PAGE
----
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gage2

[geyj] /geɪdʒ/
noun, verb (used with object), gaged, gaging. (chiefly in technical use)
1.
Related forms
gager, noun

gauger

[gey-jer] /ˈgeɪ dʒər/
noun
1.
a person or thing that gauges.
2.
a worker or inspector who checks the dimensions or quality of machined work.
3.
a customs official, collector of excise taxes, or the like.
Also, especially in technical use, gager.
Origin
late Middle English
1400-1450
1400-50; late Middle English < Anglo-French gaugeour. See gauge, -or2
Dictionary.com Unabridged
Based on the Random House Dictionary, © Random House, Inc. 2014.
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British Dictionary definitions for gager

gager

/ˈɡeɪdʒə/
noun
1.
a variant spelling of gauger

gauger

/ˈɡeɪdʒə/
noun
1.
a person or thing that gauges
2.
(mainly Brit) a customs officer who inspects bulk merchandise, esp liquor casks, for excise duty purposes
3.
a collector of excise taxes

gage1

/ɡeɪdʒ/
noun
1.
something deposited as security against the fulfilment of an obligation; pledge
2.
(formerly) a glove or other object thrown down to indicate a challenge to combat
verb
3.
(transitive) (archaic) to stake, pledge, or wager
Word Origin
C14: from Old French gage, of Germanic origin; compare Gothic wadi pledge

gage2

/ɡeɪdʒ/
noun
1.
short for greengage

gage3

/ɡeɪdʒ/
noun
1.
(US, old-fashioned, slang) marijuana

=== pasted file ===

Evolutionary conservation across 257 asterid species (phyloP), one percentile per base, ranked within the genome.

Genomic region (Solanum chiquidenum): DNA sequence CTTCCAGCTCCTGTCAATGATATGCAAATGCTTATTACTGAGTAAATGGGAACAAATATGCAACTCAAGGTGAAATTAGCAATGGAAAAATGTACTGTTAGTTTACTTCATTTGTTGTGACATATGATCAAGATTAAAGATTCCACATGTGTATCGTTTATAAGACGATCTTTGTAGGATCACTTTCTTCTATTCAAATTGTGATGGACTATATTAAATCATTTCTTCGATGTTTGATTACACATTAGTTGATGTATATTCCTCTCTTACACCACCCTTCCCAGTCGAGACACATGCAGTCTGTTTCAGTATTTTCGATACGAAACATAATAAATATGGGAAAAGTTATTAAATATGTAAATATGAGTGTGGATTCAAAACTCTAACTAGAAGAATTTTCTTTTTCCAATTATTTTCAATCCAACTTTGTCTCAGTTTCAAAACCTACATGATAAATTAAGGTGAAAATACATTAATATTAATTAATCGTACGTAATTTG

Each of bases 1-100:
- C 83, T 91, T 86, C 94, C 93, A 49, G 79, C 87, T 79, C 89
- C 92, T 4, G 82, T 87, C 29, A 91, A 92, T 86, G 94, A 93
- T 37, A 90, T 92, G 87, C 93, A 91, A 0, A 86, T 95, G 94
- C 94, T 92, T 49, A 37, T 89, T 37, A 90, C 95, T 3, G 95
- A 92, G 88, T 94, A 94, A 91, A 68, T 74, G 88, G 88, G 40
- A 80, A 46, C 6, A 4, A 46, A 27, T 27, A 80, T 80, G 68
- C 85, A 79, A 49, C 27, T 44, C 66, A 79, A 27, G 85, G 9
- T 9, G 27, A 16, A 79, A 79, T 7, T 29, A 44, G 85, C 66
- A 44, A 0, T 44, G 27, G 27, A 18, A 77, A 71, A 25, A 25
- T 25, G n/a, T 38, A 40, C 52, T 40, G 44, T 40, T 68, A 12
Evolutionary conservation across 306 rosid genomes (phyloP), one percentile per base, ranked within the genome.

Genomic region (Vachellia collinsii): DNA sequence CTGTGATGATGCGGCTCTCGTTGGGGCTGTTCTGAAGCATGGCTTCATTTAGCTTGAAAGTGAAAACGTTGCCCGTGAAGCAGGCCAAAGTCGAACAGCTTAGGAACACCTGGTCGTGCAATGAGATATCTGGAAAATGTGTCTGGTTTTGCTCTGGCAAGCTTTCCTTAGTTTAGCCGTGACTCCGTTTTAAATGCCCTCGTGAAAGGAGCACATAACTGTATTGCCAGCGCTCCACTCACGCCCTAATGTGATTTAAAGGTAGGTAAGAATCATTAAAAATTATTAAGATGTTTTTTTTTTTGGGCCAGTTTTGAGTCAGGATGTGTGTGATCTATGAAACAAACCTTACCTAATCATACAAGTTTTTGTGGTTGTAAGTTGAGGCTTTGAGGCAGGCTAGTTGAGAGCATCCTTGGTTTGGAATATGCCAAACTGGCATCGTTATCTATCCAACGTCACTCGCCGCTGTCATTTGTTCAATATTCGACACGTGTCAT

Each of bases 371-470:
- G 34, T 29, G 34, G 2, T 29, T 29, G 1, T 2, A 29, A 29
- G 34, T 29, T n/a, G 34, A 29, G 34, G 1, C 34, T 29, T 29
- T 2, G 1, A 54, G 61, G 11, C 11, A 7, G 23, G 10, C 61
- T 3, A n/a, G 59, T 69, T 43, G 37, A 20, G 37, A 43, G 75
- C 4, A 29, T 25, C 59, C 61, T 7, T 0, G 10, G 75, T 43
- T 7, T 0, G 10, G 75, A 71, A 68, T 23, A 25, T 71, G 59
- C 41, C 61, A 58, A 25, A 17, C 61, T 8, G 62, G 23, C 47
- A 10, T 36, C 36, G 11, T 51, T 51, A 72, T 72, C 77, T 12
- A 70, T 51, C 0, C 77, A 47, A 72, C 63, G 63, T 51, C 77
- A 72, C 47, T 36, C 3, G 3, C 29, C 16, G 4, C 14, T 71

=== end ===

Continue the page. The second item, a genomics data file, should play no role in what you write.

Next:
Word Origin
C20: of uncertain origin; compare ganja

gage4

/ɡeɪdʒ/
noun, verb
1.
(US) a variant spelling (esp in technical senses) of gauge

Gage

/ɡeɪdʒ/
noun
1.
Thomas. 1721–87, British general and governor in America; commander in chief of British forces at Bunker Hill (1775)
Collins English Dictionary - Complete & Unabridged 2012 Digital Edition
© William Collins Sons & Co. Ltd. 1979, 1986 © HarperCollins
Publishers 1998, 2000, 2003, 2005, 2006, 2007, 2009, 2012
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Word Origin and History for gager
gage
"pledge," c.1300, from O.Fr. gage, from Frank. *wadja-, related to Goth. wadi "pledge," from P.Gmc. *wadjon (see wed).
gage
see gauge. "The spelling variants gauge and gage have existed since the first recorded uses in Middle English, though in American English gage is found exclusively in technical uses" [Barnhart]. Related: Gaged; gaging.
Online Etymology Dictionary, © 2010 Douglas Harper
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